Things to know about a Cumulative Update:

sharepoint2013

In addition to the SharePoint patching installation guide that was published by me few days back I’ve come up with a new article that gives a detailed description about what a Cumulative Update is all about and the things you need to know about a CU.

Please find the details below …

What is a CU?

A  CU (i.e. Cumulative Update) is a software package which includes fixes for problems with Microsoft products that have been reported by customers to Microsoft support in the form of support cases.

What is included?

As the name says, the updates/fixes that are included in the package are always Cumulative (meaning, it includes all the new and all previously released fixes (CUs and PUs) since the oldest supported service pack (within the first 12 months after a Service Pack has been released the CU includes also fixes released after the previous service pack).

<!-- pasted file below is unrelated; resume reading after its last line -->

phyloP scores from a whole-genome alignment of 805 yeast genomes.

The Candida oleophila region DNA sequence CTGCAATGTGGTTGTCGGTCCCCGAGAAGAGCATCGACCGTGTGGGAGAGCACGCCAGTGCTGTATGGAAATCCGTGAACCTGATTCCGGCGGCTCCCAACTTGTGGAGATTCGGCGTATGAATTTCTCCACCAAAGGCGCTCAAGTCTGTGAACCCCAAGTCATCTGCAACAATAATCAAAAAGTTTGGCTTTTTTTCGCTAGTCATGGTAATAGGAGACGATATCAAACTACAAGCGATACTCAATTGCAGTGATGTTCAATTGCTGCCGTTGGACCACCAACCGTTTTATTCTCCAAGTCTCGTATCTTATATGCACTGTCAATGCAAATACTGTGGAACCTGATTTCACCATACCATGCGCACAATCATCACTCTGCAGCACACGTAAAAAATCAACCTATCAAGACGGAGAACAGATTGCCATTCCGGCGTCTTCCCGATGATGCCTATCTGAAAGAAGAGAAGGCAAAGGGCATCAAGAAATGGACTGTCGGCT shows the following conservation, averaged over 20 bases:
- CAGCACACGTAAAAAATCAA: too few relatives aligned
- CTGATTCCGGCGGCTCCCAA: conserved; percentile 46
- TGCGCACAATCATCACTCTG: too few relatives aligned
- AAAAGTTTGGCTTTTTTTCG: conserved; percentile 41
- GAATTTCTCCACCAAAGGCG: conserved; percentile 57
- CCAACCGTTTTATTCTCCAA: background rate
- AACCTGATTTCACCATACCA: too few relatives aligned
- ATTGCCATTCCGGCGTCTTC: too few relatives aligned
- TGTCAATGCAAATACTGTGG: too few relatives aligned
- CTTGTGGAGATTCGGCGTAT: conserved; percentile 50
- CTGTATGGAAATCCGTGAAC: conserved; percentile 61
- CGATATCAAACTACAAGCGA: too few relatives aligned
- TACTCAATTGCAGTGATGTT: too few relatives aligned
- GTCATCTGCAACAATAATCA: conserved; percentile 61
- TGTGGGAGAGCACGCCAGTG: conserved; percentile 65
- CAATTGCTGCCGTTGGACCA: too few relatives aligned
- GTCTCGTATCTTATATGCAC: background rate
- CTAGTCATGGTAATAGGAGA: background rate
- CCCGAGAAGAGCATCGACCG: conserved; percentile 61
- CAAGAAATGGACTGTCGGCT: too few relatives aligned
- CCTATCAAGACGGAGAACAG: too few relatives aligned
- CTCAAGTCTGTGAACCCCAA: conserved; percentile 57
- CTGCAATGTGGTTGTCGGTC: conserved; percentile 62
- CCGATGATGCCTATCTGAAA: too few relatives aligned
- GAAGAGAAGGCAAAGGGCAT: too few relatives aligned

How often does Microsoft release SharePoint Cumulative Updates?

Microsoft releases Cumulative Updates (CUs) once in every month.

How does Microsoft test Cumulative Updates before deployment?

All Cumulative Updates are tested extensively before each public release. If an issue, such as a regression, is discovered on a CU that could potentially impact the application, the CU will be cancelled and will be rescheduled to a later CU.

Are CU’s Multilingual?

Yes. The CU package includes fixes for all the languages. So no matter whatever language you download the CU package on, the fixes/updates in the package will remain the same.

What is the prerequisite?

The oldest supported service pack. For instance, all the SharePoint CU‘s post the SP1 release need the SP1 to be installed for SP 2013 .In case of SP 2010, all the CU’s that were released post SP2 need SP2 to be installed first after which you can install those CU’s .